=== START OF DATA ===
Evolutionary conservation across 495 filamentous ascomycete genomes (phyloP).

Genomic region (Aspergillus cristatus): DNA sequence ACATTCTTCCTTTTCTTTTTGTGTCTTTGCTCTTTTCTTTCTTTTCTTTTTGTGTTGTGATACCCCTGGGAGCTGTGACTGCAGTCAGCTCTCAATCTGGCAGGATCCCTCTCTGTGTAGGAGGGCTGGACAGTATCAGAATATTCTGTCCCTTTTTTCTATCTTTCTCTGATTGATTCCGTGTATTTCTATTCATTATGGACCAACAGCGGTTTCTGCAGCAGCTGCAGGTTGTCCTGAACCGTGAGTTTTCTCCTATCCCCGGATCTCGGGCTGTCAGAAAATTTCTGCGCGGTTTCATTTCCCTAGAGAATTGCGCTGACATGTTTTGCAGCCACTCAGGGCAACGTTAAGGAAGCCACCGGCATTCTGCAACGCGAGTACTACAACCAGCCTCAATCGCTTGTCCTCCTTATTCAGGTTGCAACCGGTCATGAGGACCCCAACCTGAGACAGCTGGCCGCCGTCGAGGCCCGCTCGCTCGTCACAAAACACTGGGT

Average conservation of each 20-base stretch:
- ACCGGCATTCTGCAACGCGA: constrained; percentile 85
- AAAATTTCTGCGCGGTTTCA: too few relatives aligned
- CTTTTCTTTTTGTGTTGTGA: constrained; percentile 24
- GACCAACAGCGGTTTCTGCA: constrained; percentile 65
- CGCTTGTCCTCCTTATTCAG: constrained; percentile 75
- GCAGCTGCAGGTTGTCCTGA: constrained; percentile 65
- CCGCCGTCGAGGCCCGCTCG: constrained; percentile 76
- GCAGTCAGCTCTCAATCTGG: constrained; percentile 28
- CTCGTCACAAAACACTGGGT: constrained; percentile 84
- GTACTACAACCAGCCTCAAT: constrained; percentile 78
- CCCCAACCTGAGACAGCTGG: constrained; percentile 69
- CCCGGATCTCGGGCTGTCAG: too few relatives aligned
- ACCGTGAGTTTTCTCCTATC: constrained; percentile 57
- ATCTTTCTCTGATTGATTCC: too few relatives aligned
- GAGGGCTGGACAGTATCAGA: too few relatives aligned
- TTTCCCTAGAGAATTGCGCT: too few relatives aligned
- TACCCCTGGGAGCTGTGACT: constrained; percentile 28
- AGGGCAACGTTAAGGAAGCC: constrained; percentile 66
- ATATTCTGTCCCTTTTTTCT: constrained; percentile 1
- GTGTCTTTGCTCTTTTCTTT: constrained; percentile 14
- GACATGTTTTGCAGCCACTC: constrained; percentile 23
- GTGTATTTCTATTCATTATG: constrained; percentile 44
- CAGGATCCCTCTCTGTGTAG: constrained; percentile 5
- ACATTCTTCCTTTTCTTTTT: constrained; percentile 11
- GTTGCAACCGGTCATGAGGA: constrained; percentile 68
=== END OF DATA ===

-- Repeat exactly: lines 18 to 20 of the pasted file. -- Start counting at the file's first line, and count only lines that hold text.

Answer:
- GAGGGCTGGACAGTATCAGA: too few relatives aligned
- TTTCCCTAGAGAATTGCGCT: too few relatives aligned
- TACCCCTGGGAGCTGTGACT: constrained; percentile 28